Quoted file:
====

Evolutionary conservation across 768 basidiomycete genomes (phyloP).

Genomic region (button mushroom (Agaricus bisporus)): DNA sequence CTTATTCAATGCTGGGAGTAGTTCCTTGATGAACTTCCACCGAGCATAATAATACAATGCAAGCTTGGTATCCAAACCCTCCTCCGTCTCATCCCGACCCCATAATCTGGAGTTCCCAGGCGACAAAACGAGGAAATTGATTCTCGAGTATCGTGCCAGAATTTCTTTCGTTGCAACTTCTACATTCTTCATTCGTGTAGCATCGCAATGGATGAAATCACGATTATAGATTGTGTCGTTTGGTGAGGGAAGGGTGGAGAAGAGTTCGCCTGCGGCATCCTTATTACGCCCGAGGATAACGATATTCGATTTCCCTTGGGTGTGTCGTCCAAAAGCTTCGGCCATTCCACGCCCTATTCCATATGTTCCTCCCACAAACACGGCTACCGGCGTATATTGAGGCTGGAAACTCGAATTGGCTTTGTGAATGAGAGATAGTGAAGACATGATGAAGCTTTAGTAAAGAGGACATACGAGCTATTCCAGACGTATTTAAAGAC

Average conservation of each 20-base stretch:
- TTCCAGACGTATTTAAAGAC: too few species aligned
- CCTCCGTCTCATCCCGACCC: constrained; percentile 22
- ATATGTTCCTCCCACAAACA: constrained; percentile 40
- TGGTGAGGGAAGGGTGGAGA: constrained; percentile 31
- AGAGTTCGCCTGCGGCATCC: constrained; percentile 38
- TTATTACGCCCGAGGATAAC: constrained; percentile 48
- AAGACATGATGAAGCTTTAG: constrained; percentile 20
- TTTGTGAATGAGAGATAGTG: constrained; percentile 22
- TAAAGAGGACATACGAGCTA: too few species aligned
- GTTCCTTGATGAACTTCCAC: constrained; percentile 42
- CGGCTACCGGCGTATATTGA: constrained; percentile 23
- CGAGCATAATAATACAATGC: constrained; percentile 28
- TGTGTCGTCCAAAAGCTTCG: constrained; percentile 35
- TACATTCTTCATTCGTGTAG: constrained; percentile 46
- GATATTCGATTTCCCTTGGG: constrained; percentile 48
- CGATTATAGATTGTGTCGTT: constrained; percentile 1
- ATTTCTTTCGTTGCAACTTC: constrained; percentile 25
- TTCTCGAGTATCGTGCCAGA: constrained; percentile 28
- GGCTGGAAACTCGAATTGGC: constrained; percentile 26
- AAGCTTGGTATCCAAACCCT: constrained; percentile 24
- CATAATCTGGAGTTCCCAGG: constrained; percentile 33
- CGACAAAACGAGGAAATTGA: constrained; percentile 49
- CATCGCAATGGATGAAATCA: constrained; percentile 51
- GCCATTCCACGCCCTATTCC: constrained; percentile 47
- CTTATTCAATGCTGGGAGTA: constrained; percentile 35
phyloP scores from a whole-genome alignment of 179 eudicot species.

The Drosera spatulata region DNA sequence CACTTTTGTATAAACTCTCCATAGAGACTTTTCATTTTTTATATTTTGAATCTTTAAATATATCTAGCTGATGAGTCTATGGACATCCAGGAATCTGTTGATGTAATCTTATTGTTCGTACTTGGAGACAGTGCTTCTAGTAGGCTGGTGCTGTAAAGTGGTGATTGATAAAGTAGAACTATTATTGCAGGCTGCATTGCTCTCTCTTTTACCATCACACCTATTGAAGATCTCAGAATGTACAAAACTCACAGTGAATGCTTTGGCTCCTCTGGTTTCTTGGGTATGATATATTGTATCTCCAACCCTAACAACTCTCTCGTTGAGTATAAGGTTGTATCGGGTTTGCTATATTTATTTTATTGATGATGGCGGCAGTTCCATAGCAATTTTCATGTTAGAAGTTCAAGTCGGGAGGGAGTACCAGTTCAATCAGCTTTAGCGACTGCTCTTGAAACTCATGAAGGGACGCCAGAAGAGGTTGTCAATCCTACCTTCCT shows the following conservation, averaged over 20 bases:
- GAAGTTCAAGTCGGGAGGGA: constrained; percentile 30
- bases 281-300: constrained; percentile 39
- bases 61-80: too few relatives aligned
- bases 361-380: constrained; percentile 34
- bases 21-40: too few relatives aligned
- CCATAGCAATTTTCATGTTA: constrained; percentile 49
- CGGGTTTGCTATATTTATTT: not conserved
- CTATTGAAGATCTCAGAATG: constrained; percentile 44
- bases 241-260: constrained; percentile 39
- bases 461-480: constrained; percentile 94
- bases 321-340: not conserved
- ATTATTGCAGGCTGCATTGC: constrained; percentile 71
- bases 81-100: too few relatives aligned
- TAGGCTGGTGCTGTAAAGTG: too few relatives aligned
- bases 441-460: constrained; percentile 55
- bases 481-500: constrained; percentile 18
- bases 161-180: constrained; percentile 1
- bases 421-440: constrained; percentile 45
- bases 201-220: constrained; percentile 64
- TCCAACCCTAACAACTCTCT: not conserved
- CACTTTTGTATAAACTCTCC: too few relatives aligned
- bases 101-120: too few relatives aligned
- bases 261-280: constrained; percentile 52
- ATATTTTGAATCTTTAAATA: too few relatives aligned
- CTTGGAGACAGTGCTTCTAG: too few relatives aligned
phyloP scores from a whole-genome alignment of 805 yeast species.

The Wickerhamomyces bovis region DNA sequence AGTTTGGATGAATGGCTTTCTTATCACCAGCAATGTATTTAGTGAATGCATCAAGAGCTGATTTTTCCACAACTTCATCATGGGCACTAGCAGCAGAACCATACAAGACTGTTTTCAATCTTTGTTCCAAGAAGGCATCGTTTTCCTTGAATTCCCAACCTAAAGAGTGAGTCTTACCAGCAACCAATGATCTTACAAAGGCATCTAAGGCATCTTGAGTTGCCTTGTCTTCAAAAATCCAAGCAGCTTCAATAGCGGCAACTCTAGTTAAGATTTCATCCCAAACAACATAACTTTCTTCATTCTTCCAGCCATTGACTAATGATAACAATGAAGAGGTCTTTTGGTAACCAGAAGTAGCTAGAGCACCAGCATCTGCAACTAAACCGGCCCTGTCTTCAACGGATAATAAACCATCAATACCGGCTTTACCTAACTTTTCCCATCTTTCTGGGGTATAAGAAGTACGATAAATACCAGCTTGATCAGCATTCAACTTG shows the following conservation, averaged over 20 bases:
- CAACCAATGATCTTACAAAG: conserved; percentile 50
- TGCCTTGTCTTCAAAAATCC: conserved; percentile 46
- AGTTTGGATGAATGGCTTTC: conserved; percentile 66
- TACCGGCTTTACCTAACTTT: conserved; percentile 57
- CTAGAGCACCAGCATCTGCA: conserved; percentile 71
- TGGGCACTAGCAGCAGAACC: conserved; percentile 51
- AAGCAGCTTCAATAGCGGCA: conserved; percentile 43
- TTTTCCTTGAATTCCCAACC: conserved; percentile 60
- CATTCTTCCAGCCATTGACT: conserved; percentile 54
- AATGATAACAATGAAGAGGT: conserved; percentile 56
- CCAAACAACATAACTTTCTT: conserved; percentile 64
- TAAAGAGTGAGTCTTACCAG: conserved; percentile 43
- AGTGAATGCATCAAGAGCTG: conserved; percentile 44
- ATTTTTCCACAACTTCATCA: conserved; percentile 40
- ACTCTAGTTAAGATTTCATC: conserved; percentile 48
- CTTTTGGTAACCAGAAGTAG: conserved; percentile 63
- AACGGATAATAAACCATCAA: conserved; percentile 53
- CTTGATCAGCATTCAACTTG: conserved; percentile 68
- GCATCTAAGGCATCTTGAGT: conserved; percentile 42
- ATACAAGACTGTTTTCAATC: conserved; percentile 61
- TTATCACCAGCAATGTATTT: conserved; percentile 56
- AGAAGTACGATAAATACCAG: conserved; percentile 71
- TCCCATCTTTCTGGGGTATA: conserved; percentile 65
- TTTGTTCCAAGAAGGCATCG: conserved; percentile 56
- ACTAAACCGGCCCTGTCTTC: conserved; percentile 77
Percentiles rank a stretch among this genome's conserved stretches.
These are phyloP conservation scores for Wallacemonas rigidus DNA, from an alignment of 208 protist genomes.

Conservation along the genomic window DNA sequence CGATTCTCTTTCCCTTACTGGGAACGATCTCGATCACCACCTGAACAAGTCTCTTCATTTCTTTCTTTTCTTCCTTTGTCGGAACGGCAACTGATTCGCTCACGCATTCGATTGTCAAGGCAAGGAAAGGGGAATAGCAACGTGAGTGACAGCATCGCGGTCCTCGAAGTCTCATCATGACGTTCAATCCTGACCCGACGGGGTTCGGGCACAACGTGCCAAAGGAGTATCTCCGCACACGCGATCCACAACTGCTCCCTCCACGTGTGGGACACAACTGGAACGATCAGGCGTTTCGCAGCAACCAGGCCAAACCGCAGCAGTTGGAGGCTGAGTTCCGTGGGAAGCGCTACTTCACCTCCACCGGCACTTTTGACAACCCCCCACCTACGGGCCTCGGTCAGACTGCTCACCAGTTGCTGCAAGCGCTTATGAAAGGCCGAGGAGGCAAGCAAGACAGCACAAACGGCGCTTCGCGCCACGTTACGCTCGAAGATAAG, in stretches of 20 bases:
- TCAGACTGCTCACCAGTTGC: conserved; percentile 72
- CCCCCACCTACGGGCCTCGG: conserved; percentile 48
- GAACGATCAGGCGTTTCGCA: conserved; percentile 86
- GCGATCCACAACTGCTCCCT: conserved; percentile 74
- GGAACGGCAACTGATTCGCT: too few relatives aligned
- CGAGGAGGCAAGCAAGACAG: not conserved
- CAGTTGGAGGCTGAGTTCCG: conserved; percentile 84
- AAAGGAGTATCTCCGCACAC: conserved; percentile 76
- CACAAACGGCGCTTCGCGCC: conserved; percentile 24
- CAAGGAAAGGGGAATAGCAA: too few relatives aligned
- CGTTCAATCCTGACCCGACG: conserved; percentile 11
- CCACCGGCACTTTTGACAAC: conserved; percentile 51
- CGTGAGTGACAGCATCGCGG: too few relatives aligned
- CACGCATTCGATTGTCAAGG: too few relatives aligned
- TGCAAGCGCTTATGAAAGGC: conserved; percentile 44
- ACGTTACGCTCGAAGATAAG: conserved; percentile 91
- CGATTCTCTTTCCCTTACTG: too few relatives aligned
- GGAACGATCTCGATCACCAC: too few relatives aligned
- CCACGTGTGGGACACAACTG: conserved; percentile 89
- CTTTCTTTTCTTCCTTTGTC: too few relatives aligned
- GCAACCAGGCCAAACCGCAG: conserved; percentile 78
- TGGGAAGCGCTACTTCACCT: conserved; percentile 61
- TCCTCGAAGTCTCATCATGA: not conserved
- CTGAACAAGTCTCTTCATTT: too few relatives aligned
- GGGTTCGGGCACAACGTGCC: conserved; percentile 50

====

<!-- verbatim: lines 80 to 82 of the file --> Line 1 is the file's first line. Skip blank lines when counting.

- TCCCATCTTTCTGGGGTATA: conserved; percentile 65
- TTTGTTCCAAGAAGGCATCG: conserved; percentile 56
- ACTAAACCGGCCCTGTCTTC: conserved; percentile 77